Venkat Ranjan of San Ramon, California, a 13-year-old 8th-grader at Windemere Ranch Middle School, took top honors at the 30th annual National Geographic Bee held today at National Geographic headquarters in Washington, D.C. In addition to earning the title of National Geographic Bee champion, Ranjan received a $50,000 college scholarship and a lifetime membership in the National Geographic Society. He will also travel (along with one parent or guardian), all expenses paid, on a Lindblad expedition to the Galápagos Islands aboard the National Geographic Endeavour ll. Travel is provided by Lindblad Expeditions and National Geographic. Second- and third-place finishers will receive $25,000 and $10,000 college scholarships, respectively.
The second-place winner and recipient of a $25,000 college scholarship was 13-year-old Anoushka Buddhikot of Bridgewater, New Jersey, an 8th-grader at Bridgewater-Raritan Middle School. Third place and a $10,000 college scholarship went to Vishal Sareddy of Suwanee, Georgia, a 14-year-old 8th-grader at Riverwatch Middle School.
In the final round of single elimination competition, the winning question was “Lebanon has a population most similar to which South American country?” Ranjan’s answer: “Paraguay”
Fifty-four state and territory winners took part in the preliminary rounds of the 2018 National Geographic Bee on Monday, May 21. The top 10 finishers in the preliminary rounds met in this morning’s final round, which was moderated by humorist, journalist and actor Mo Rocca. The seven other finalists, who each won $500, were Gayatri Kaimal of Tucson, Arizona; Atreya Mallanna of Lexington, Massachusetts; Sean Cheng of Stratham, New Hampshire; Jonathan Song of Apex, North Carolina; Saket Pochiraju of Lewis Center, Ohio; Ashwin Sivakumar of Portland, Oregon; and Nihar Janga of Austin, Texas.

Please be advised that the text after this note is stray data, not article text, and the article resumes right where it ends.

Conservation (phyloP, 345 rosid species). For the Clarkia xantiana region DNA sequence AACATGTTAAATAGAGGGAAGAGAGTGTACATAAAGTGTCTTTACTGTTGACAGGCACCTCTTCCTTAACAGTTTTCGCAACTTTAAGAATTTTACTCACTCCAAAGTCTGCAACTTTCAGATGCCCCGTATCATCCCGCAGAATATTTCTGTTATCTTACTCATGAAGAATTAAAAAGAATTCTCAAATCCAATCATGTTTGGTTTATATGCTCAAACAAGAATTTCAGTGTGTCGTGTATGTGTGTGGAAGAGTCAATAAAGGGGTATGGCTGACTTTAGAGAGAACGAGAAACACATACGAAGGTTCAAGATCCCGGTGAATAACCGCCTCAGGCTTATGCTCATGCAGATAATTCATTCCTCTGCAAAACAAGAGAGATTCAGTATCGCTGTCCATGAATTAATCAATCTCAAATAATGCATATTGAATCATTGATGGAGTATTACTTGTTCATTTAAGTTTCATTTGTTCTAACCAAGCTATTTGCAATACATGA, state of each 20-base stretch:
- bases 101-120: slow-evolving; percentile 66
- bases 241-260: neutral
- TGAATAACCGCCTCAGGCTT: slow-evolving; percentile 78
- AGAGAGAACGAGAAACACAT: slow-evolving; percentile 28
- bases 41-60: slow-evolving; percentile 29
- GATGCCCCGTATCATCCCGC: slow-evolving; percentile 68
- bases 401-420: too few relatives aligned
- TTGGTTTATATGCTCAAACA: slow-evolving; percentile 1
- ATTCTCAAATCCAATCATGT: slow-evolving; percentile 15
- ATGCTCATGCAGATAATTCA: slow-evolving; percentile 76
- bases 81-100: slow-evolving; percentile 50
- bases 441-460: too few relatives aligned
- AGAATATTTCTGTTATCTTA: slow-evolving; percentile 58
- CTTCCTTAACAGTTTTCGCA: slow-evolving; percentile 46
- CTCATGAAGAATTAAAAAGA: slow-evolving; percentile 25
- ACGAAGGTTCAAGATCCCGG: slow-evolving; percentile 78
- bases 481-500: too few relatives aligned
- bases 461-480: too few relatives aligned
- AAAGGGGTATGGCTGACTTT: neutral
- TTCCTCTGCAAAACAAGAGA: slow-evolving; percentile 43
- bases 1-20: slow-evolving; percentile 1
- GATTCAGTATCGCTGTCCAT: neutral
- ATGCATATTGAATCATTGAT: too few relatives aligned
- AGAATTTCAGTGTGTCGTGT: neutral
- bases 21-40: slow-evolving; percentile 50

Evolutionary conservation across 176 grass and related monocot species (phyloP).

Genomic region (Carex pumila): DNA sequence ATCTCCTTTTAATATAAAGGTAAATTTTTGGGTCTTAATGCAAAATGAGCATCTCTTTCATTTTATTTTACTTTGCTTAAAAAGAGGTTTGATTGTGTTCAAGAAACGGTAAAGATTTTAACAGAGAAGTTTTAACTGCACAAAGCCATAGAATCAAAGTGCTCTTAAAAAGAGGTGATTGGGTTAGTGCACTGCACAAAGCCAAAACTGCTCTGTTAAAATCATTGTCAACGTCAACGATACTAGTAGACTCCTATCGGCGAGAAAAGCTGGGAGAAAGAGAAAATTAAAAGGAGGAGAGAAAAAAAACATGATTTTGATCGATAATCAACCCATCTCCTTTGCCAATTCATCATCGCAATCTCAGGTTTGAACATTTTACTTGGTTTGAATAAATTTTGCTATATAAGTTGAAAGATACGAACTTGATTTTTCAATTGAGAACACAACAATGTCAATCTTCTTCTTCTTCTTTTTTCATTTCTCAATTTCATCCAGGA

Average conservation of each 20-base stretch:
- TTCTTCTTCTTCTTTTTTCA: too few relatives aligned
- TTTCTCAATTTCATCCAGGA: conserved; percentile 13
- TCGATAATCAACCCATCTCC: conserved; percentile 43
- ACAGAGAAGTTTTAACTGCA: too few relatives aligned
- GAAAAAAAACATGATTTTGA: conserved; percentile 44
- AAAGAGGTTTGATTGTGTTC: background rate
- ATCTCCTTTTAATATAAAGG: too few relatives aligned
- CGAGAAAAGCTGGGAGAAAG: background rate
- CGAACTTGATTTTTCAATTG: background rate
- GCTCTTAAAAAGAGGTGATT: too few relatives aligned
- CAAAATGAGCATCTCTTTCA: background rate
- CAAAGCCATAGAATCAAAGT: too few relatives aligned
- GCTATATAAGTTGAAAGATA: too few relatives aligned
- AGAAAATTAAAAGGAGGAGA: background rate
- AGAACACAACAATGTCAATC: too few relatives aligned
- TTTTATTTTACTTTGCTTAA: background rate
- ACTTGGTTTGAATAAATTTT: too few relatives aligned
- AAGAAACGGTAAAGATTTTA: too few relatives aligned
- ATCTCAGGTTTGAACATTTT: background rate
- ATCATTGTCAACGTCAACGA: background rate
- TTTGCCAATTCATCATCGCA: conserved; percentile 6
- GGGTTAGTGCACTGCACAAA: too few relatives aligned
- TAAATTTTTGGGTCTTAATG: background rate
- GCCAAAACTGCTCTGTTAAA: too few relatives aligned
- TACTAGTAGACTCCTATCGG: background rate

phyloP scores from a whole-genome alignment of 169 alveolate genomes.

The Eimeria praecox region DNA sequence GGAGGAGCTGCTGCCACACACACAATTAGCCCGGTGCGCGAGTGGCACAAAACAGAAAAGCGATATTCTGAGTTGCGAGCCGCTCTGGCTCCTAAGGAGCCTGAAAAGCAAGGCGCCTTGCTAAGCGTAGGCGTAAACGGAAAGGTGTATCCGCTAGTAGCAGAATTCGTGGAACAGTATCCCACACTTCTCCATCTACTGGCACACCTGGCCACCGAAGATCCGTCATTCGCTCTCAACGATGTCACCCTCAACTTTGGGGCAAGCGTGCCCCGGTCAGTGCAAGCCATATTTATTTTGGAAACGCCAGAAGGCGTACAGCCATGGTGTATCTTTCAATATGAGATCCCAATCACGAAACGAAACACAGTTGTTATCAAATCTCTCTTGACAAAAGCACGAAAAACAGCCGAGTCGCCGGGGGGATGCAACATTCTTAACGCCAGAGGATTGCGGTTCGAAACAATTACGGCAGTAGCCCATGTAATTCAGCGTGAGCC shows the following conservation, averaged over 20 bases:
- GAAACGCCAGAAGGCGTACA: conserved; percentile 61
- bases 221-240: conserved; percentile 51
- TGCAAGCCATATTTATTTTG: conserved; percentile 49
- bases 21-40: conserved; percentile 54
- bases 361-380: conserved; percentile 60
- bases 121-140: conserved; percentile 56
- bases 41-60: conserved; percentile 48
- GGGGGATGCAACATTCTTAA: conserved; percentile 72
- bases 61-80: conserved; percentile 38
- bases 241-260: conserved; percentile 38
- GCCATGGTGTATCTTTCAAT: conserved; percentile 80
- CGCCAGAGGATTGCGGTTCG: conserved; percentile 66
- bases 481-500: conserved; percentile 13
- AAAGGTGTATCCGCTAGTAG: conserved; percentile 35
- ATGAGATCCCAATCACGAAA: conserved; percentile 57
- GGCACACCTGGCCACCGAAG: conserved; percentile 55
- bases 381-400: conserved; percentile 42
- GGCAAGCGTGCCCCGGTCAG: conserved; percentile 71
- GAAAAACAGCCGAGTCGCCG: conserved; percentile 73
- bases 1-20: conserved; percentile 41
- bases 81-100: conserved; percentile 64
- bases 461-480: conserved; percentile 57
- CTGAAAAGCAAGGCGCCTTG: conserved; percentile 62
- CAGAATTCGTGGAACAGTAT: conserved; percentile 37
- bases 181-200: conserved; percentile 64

Watch the final round of the Bee starting May 24 online at NatGeoBee.org.
Almost 3 million students in 10,000 schools in all 50 states, the District of Columbia, U.S. Atlantic and Pacific territories and Department of Defense Dependents Schools took part in the 2018 National Geographic Bee.
The National Geographic Society developed the National Geographic Bee in 1989 in response to concern about the lack of geographic knowledge among young people in the United States. Everyone can test their geography knowledge with the exciting Geo Bee Quiz, an online geography quiz at www.nationalgeographic.org/bee/study/quiz, which poses 10 new questions a day.
ONLINE PRESS ROOM: bit.ly/NatGeoBeePress
MEDIA NOTE: Photos, videos and other assets from the competition are available via Dropbox (required caption and credit info enclosed).